–Making travel plans (with a flight leaving in just a few hours!).
–A friend’s offering of Girl Scout cookies, after an evening of talking, talking, talking.
–Joan Jett (she is so rocker-tough-cool).
–Being in first place until the final round of pub trivia, on our team’s very first attempt at working together (and I so want them all on team next time!).
–Snuggling into the cozy purple chair for movie night.
–Sepia-toned photos (for decoupage).
–A somewhat spontaneous piano concerto concert and the good conversation afterwards.
–An important package that arrived in the mail today and the awesome friends who signed for it while I was away at work.
–Huge hugs from CatGirl and GameBoy when I walk in the door each evening.
–Tea and shawls. Tea and shawls. Tea and shawls….
Have you ever thrown a fistful of glitter in the air?
Have you ever looked fear in the face and said I just don’t care?
I came across this song today on Pandora, and it struck me as so poignant and beautiful. I just had to share.
I’ve listened to some pretty spectacular and melancholy break-up songs these past few weeks. Most don’t entirely reflect my experience, but have some nuggets of emotion that resonate with the various stages of feelings that have accompanied my divorce.
For example, this one is excellent for those moments that I’m screaming at the universe (and my ex) (and, oh, that hair. I want that hair!).
And this one works for those moments when I’m feeling overwhelmed with a path that wasn’t of my choosing:
And certainly Piaf is apt when I consider whether I could have done something different along the way, or could have better protected myself from the pain that came from investing myself so fully in my marriage.
I’m not really in break-up mode any longer so these songs bring back specific memories of those first few days rather than reflecting the place where I’m at right now (which is, generally, one where I’m listening to less angry/sad music). But given how significant some of these songs were in my process, they seemed worth sharing here…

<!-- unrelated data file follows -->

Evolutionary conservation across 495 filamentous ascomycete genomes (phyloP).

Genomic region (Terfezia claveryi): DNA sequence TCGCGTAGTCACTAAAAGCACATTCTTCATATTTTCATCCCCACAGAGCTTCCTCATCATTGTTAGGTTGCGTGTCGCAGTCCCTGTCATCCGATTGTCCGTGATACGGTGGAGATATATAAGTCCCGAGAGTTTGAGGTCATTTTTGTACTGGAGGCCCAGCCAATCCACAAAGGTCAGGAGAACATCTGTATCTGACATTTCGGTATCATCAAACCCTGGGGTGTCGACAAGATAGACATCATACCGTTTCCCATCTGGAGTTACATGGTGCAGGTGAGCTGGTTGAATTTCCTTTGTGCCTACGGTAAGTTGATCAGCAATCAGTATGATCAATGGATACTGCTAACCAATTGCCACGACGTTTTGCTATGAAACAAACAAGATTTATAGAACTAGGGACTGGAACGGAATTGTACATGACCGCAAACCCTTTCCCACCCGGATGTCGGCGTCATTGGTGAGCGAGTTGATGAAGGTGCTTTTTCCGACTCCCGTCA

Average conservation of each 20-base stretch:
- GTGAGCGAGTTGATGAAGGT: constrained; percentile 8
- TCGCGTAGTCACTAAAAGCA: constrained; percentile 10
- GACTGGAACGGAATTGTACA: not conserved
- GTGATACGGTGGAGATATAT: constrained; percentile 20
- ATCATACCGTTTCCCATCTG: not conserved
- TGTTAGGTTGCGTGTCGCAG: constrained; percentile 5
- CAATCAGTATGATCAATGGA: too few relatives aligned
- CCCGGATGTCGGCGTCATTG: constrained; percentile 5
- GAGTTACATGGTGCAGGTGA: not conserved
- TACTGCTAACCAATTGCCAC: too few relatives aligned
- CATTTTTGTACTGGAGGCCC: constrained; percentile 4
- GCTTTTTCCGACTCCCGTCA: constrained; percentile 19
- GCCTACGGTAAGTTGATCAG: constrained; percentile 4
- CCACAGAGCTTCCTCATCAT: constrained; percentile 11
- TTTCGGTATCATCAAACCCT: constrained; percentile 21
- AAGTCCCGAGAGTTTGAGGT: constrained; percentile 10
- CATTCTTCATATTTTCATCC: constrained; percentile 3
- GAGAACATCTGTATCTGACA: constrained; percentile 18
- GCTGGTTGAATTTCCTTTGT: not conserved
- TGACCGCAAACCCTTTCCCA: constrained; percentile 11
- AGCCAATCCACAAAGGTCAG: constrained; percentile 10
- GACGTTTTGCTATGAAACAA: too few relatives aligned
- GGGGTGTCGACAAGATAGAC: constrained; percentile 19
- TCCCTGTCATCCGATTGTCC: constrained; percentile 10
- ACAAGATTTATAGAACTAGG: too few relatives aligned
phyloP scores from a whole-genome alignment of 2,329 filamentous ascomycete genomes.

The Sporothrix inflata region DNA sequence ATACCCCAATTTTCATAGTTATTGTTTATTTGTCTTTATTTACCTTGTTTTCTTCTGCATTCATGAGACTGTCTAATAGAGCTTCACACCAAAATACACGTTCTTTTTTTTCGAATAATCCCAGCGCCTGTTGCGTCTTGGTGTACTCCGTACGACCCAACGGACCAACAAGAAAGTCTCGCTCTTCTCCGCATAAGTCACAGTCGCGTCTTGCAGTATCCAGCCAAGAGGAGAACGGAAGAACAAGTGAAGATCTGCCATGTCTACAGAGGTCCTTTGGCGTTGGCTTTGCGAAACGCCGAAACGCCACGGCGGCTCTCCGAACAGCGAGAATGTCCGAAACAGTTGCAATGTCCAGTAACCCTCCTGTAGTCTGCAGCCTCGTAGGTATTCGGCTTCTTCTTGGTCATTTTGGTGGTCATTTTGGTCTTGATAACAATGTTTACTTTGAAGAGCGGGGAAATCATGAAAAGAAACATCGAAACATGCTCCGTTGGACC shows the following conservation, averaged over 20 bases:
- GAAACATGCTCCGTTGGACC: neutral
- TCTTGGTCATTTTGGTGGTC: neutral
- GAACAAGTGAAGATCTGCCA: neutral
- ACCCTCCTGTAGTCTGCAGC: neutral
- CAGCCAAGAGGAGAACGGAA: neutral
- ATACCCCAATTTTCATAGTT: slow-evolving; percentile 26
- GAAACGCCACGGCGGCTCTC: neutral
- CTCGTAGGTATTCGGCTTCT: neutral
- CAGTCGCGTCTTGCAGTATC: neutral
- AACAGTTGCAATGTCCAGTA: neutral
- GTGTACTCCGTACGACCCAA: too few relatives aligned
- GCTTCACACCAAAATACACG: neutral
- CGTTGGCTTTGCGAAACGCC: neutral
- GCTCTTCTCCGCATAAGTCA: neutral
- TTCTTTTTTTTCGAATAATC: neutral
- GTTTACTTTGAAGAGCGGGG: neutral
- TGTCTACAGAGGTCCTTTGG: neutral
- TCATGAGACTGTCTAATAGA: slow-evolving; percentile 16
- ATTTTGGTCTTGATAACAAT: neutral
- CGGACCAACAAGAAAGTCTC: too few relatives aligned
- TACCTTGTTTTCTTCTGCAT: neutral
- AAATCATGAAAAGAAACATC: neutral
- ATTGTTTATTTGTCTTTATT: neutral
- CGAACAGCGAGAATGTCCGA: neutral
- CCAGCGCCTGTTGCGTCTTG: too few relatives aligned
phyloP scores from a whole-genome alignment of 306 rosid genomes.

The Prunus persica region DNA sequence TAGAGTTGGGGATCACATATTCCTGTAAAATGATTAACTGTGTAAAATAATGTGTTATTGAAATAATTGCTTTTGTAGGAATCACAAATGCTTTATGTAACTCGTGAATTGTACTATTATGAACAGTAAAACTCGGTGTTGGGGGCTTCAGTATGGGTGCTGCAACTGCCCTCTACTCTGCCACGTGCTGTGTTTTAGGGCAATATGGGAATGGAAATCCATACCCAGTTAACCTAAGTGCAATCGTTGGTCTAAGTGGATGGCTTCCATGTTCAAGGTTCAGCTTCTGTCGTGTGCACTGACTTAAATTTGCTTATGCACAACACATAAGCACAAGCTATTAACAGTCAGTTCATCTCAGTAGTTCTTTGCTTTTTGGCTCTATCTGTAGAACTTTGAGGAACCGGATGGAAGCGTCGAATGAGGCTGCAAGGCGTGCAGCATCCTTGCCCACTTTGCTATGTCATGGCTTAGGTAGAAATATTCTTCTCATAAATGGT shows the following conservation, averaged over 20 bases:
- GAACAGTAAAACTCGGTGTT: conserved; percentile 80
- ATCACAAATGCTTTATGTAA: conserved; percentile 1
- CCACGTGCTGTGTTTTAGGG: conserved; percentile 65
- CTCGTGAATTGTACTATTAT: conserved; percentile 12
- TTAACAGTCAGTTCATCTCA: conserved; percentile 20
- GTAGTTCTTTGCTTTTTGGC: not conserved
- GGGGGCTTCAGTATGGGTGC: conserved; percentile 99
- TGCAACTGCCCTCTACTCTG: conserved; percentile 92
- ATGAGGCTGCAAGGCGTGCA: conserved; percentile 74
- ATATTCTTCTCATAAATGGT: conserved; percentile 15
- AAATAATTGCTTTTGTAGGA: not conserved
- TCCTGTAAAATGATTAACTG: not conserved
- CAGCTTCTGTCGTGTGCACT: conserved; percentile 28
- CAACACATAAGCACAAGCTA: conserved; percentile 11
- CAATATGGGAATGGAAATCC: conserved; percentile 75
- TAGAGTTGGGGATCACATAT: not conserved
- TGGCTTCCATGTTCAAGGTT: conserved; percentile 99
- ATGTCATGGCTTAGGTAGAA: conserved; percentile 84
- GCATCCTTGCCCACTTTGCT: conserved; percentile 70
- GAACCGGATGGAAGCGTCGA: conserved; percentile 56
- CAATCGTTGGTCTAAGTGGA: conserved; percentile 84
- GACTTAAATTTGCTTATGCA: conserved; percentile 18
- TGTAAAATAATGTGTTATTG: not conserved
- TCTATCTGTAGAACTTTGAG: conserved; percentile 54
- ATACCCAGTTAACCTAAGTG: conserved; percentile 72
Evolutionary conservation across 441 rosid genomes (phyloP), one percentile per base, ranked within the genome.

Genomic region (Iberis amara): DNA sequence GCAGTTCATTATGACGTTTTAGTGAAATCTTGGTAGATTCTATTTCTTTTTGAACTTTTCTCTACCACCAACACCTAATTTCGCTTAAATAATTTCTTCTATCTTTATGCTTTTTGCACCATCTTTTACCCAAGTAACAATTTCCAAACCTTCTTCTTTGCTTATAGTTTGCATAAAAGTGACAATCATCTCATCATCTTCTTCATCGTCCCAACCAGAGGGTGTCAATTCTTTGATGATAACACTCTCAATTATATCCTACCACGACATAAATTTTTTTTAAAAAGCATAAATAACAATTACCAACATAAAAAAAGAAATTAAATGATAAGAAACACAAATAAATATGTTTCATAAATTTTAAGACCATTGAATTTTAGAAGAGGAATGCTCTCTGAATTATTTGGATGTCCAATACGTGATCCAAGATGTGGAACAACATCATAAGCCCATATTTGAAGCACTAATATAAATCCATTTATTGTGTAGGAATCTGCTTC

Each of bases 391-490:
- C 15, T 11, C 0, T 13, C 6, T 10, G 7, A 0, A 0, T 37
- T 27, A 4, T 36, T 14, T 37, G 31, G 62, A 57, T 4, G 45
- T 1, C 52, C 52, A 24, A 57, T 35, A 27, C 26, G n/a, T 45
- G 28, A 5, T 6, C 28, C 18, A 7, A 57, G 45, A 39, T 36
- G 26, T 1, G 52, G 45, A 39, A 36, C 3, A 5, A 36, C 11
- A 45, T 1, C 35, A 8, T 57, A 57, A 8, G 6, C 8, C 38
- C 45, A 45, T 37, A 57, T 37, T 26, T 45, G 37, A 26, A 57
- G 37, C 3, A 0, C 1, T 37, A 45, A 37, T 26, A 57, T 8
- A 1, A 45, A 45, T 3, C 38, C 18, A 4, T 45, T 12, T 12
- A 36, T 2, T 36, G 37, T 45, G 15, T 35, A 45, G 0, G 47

What about you, what songs have you listened to during a break-up?
A friend sent over this link, letting me know how the words of this song apply to my situation in many ways. I love it for numerous reasons, although it did make me desperately hungry for the ocean as I’m sitting in my office today…(oh, and reminded me how much I need to add some ab-strengthening exercises to my workout routine!)
An excerpt from “Daisies” by Mary Oliver:
…What do I know.
But this: it is heaven itself to take what is given,
to see what is plain; what the sun
lights up willingly; for example–I think this
as I reach down, not to pick but merely to touch–
the suitability of the field for the daisies, and the
daisies for the field.
After realizing how my skewed “sunny-side up” view of the world contributed to the breakup of my marriage (because I simply wasn’t able to see what was in front of my eyes since I was so comfortable in my own view of the world), I decided I should probably tone down my rosy-colored outlook. It seemed that I would be better served by having a more realistic, perhaps even more somber, perspective. I began to wonder if I even really felt the events of my breakup, since even in the dark times so many moments of beauty came bubbling through. And even in the midst of those first few awful days, I could still see so much good on the horizon. What was wrong with me, I wondered, that I didn’t cry and scream and yell and melt into a ball of sorrow? Instead, I wandered gardens and embraced friends and enjoyed my children.
My insistence on optimism is a long-honed skill that stems from the difficulties of living with a disability and the residue of having survived cancer, as well as a variety of other personal setbacks. I simply can’t seem to sit in the midst of a storm without seeing a silver lining. I deliberately choose happiness over sorrow, every time. Like the poem fragment above, I believe in “taking what is given” and seeing the light, whatever difficulties are thrown my way.
But I don’t sit around with my head in the sand denying life’s cruelties, either. For example, for my dissertation research I purposefully chose to study the awfulness of life. Children suffering from horrific incurable diseases. Scores of soldiers dying for want of care. I pore over case studies of bodies mangled by machinery, or injured by the foolishness of quack remedies. I hold these stories in my heart, trying to make sense of a world where people suffer so often and so deeply (and, so needlessly)…
But I think you can know the awful and still see the beauty. Which reminds me of a favorite quote from The Man of La Mancha:
When life itself seems lunatic, who knows where madness lies? Perhaps to be too practical is madness. To surrender dreams — this may be madness…Too much sanity may be madness — and maddest of all: to see life as it is, and not as it should be!